- Parsons, defending. The defendant had allowed waste to be disposed of in a specially constructed pit on his land in an isolated rural area. The waste consisted of a mixture of plastic framed windows and metallic objects that were not bio-degradable. The clean up operation cost £80,000-00, such was the size of the deposited waste, but the defendant avoided confiscation proceedings.
- The Crabbe Yard, prosecuting. The defendant, who was a concrete manufacturer, polluted the environment with smoke and fine ground powders used for making cement despite statutory notices being served upon the company.
Lee prosecuted the biggest prosecution, in terms of animal welfare, ever conducted by Worcester City Council (Worcester CC v Tongue). The three defendants were prosecuted in four separate trials in the Magistrates’ Court and the conjoined appeals were heard over a period of six weeks at Hereford Crown Court.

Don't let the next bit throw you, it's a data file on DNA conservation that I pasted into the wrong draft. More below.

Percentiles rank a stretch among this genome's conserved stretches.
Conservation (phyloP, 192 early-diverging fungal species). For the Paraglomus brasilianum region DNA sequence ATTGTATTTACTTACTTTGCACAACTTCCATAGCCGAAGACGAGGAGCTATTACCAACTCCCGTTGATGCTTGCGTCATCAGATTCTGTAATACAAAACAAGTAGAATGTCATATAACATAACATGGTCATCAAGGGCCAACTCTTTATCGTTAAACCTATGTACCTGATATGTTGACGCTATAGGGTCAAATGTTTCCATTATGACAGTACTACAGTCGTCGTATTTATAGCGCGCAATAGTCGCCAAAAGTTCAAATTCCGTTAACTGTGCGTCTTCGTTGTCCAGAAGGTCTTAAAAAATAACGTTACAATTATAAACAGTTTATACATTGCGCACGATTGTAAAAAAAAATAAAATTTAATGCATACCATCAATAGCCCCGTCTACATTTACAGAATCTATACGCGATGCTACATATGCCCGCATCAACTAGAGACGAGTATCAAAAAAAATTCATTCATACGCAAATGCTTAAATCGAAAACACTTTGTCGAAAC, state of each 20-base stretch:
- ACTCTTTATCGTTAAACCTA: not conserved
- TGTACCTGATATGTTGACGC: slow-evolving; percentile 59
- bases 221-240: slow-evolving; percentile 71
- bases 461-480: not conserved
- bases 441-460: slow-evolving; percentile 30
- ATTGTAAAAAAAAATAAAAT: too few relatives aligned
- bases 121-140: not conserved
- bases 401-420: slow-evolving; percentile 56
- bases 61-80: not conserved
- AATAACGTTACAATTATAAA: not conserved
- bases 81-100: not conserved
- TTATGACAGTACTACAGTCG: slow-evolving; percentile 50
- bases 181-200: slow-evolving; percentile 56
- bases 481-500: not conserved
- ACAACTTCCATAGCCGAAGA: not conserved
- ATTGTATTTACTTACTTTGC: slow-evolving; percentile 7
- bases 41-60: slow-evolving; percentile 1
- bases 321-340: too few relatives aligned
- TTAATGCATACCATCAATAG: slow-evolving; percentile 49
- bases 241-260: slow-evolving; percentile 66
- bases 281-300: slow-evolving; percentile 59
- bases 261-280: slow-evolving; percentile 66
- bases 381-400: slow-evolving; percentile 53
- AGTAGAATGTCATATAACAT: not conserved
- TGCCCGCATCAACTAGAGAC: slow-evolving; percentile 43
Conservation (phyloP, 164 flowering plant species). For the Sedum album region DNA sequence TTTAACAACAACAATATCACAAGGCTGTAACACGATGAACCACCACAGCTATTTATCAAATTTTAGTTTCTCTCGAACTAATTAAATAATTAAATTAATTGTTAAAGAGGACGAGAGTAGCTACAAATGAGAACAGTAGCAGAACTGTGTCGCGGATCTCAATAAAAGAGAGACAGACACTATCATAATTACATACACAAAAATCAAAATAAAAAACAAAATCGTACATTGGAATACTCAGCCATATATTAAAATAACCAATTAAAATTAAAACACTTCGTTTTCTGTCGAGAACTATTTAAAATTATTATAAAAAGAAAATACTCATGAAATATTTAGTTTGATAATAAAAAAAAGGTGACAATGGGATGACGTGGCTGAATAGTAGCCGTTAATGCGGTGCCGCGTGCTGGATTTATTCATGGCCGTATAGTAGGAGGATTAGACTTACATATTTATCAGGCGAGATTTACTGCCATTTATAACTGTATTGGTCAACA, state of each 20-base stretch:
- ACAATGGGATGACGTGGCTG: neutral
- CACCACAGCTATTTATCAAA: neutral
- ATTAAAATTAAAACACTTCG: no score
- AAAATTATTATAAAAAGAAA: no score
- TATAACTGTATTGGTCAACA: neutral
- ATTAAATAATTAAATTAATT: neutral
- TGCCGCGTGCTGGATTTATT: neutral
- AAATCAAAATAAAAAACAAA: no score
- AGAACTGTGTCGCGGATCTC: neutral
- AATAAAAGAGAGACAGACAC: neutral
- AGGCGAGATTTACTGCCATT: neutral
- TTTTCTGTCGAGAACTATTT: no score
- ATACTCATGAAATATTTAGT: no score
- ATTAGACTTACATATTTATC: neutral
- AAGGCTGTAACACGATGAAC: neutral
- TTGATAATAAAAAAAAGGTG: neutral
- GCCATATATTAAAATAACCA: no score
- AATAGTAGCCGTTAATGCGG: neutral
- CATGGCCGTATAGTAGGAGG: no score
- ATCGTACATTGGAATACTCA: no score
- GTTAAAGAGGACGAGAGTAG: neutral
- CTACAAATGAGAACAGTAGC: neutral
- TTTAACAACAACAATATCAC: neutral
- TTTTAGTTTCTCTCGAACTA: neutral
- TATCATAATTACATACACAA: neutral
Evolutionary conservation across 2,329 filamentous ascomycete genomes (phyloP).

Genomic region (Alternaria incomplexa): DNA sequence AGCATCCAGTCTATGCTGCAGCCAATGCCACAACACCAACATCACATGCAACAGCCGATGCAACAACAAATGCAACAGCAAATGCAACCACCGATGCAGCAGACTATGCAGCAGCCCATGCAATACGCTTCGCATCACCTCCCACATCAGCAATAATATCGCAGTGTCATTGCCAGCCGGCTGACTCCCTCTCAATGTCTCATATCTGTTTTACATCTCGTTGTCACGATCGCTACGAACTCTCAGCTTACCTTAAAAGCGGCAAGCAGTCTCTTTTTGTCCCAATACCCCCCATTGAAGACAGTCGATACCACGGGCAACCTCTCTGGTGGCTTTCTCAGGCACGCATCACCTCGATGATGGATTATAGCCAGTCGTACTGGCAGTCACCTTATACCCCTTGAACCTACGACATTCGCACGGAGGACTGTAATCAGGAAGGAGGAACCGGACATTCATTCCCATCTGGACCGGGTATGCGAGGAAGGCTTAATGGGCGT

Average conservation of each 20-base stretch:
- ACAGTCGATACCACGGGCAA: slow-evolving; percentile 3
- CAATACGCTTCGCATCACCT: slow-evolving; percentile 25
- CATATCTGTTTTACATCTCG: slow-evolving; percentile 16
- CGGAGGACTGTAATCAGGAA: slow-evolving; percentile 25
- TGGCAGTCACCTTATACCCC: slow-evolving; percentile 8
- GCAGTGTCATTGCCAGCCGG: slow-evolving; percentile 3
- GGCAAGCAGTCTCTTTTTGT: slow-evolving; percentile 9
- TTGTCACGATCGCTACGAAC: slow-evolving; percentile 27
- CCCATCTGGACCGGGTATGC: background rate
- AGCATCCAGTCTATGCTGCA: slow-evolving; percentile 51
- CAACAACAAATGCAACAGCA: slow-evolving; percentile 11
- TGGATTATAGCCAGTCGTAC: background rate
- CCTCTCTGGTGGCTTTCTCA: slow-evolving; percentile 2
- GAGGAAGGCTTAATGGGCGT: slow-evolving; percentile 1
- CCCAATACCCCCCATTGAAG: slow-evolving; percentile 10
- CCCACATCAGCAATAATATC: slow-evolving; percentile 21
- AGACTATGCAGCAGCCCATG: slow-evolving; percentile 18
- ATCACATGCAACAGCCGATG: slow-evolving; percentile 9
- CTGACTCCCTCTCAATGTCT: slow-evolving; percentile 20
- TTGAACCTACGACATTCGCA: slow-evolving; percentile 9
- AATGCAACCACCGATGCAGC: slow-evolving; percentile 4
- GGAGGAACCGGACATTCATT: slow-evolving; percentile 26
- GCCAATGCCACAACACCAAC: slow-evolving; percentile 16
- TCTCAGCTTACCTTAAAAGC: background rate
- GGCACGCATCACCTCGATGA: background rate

The three men, who were keepers of livestock, sold an area of land at a sizeable profit. They then acquired further farms with that money and housed upon them herds of cows and bulls. However, none of the animals was given adequate feed, there were no dry lieing areas and too many bulls were put in the same fields as the cows.
Following a spot check by inspectors many of the animals were found to be so emaciated that their bodies were catabolizing their internal organs. Very many of them were also badly injured from being gored because the bulls, which were not de-horned, had fought for the attention of the females. In addition some animals were ill and were suffering from infection. None of the animals was also saleable as they all lacked identifying tags and papers capable of verifying their origin. During the course of their offending some of the animals were shot by the men when vets from the department for the environment and rural affairs attended. Having been convicted in the first three trials the men continued to keep animals although disqualified from doing so and they were then imprisoned. They then lost the appeal and were made to pay a significant amount of costs.